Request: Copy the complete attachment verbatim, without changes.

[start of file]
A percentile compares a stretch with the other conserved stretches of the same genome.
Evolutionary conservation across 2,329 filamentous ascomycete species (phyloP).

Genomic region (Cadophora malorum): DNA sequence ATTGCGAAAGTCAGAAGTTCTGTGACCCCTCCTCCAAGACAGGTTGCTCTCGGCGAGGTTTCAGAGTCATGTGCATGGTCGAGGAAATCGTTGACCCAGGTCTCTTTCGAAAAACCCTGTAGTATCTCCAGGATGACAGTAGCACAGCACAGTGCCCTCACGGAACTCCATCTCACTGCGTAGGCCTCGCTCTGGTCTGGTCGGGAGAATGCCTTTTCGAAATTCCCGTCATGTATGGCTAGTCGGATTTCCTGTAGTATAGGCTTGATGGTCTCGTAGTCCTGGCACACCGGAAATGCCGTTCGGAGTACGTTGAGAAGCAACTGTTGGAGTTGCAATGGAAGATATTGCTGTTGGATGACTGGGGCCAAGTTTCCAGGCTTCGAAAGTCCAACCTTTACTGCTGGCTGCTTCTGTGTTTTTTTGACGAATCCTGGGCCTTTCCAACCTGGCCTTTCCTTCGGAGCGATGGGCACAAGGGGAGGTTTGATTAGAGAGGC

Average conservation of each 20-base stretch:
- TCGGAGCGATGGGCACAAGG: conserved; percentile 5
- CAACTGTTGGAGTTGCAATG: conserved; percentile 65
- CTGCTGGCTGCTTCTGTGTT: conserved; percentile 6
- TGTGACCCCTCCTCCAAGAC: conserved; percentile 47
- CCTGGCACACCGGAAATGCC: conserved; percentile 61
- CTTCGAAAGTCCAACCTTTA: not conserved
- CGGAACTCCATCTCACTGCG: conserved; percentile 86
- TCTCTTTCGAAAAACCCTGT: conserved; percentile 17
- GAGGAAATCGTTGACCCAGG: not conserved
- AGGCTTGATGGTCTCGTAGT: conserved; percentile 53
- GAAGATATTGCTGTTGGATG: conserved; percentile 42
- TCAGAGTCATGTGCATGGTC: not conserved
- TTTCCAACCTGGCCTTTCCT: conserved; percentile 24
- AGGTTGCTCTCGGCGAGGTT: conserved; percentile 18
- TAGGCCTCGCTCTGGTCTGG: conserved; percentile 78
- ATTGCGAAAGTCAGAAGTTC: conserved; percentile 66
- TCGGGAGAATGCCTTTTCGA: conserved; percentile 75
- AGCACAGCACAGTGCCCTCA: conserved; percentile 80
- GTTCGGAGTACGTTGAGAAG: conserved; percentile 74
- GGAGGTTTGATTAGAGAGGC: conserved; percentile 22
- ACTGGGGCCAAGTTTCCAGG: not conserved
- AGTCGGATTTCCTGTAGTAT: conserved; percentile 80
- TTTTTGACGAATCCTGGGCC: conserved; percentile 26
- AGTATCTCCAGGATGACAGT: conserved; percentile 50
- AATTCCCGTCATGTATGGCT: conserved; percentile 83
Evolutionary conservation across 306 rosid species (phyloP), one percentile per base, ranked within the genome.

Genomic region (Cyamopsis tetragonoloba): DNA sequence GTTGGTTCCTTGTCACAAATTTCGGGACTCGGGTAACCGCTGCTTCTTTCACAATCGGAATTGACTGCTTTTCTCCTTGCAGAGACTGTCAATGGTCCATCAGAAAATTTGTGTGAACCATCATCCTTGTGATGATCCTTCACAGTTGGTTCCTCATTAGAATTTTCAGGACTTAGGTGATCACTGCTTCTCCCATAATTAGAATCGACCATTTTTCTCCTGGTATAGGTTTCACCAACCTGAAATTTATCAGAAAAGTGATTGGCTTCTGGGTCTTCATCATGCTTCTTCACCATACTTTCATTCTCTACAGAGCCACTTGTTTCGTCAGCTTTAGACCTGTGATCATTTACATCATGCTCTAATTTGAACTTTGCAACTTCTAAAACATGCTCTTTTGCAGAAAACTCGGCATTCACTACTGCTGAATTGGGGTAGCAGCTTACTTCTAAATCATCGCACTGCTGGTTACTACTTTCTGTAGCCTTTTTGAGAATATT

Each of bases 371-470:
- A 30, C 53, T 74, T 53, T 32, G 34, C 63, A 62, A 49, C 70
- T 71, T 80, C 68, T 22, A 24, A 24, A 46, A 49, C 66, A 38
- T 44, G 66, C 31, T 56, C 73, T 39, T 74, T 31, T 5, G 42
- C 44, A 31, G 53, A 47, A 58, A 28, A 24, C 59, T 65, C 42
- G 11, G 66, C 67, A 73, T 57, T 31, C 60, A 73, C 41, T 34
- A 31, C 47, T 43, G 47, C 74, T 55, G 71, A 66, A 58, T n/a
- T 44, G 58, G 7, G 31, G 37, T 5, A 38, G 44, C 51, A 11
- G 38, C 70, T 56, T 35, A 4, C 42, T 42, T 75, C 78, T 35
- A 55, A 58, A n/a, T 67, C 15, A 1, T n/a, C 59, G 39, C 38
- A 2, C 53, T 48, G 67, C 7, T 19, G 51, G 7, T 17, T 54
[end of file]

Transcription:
A percentile compares a stretch with the other conserved stretches of the same genome.
Evolutionary conservation across 2,329 filamentous ascomycete species (phyloP).

Genomic region (Cadophora malorum): DNA sequence ATTGCGAAAGTCAGAAGTTCTGTGACCCCTCCTCCAAGACAGGTTGCTCTCGGCGAGGTTTCAGAGTCATGTGCATGGTCGAGGAAATCGTTGACCCAGGTCTCTTTCGAAAAACCCTGTAGTATCTCCAGGATGACAGTAGCACAGCACAGTGCCCTCACGGAACTCCATCTCACTGCGTAGGCCTCGCTCTGGTCTGGTCGGGAGAATGCCTTTTCGAAATTCCCGTCATGTATGGCTAGTCGGATTTCCTGTAGTATAGGCTTGATGGTCTCGTAGTCCTGGCACACCGGAAATGCCGTTCGGAGTACGTTGAGAAGCAACTGTTGGAGTTGCAATGGAAGATATTGCTGTTGGATGACTGGGGCCAAGTTTCCAGGCTTCGAAAGTCCAACCTTTACTGCTGGCTGCTTCTGTGTTTTTTTGACGAATCCTGGGCCTTTCCAACCTGGCCTTTCCTTCGGAGCGATGGGCACAAGGGGAGGTTTGATTAGAGAGGC

Average conservation of each 20-base stretch:
- TCGGAGCGATGGGCACAAGG: conserved; percentile 5
- CAACTGTTGGAGTTGCAATG: conserved; percentile 65
- CTGCTGGCTGCTTCTGTGTT: conserved; percentile 6
- TGTGACCCCTCCTCCAAGAC: conserved; percentile 47
- CCTGGCACACCGGAAATGCC: conserved; percentile 61
- CTTCGAAAGTCCAACCTTTA: not conserved
- CGGAACTCCATCTCACTGCG: conserved; percentile 86
- TCTCTTTCGAAAAACCCTGT: conserved; percentile 17
- GAGGAAATCGTTGACCCAGG: not conserved
- AGGCTTGATGGTCTCGTAGT: conserved; percentile 53
- GAAGATATTGCTGTTGGATG: conserved; percentile 42
- TCAGAGTCATGTGCATGGTC: not conserved
- TTTCCAACCTGGCCTTTCCT: conserved; percentile 24
- AGGTTGCTCTCGGCGAGGTT: conserved; percentile 18
- TAGGCCTCGCTCTGGTCTGG: conserved; percentile 78
- ATTGCGAAAGTCAGAAGTTC: conserved; percentile 66
- TCGGGAGAATGCCTTTTCGA: conserved; percentile 75
- AGCACAGCACAGTGCCCTCA: conserved; percentile 80
- GTTCGGAGTACGTTGAGAAG: conserved; percentile 74
- GGAGGTTTGATTAGAGAGGC: conserved; percentile 22
- ACTGGGGCCAAGTTTCCAGG: not conserved
- AGTCGGATTTCCTGTAGTAT: conserved; percentile 80
- TTTTTGACGAATCCTGGGCC: conserved; percentile 26
- AGTATCTCCAGGATGACAGT: conserved; percentile 50
- AATTCCCGTCATGTATGGCT: conserved; percentile 83
Evolutionary conservation across 306 rosid species (phyloP), one percentile per base, ranked within the genome.

Genomic region (Cyamopsis tetragonoloba): DNA sequence GTTGGTTCCTTGTCACAAATTTCGGGACTCGGGTAACCGCTGCTTCTTTCACAATCGGAATTGACTGCTTTTCTCCTTGCAGAGACTGTCAATGGTCCATCAGAAAATTTGTGTGAACCATCATCCTTGTGATGATCCTTCACAGTTGGTTCCTCATTAGAATTTTCAGGACTTAGGTGATCACTGCTTCTCCCATAATTAGAATCGACCATTTTTCTCCTGGTATAGGTTTCACCAACCTGAAATTTATCAGAAAAGTGATTGGCTTCTGGGTCTTCATCATGCTTCTTCACCATACTTTCATTCTCTACAGAGCCACTTGTTTCGTCAGCTTTAGACCTGTGATCATTTACATCATGCTCTAATTTGAACTTTGCAACTTCTAAAACATGCTCTTTTGCAGAAAACTCGGCATTCACTACTGCTGAATTGGGGTAGCAGCTTACTTCTAAATCATCGCACTGCTGGTTACTACTTTCTGTAGCCTTTTTGAGAATATT

Each of bases 371-470:
- A 30, C 53, T 74, T 53, T 32, G 34, C 63, A 62, A 49, C 70
- T 71, T 80, C 68, T 22, A 24, A 24, A 46, A 49, C 66, A 38
- T 44, G 66, C 31, T 56, C 73, T 39, T 74, T 31, T 5, G 42
- C 44, A 31, G 53, A 47, A 58, A 28, A 24, C 59, T 65, C 42
- G 11, G 66, C 67, A 73, T 57, T 31, C 60, A 73, C 41, T 34
- A 31, C 47, T 43, G 47, C 74, T 55, G 71, A 66, A 58, T n/a
- T 44, G 58, G 7, G 31, G 37, T 5, A 38, G 44, C 51, A 11
- G 38, C 70, T 56, T 35, A 4, C 42, T 42, T 75, C 78, T 35
- A 55, A 58, A n/a, T 67, C 15, A 1, T n/a, C 59, G 39, C 38
- A 2, C 53, T 48, G 67, C 7, T 19, G 51, G 7, T 17, T 54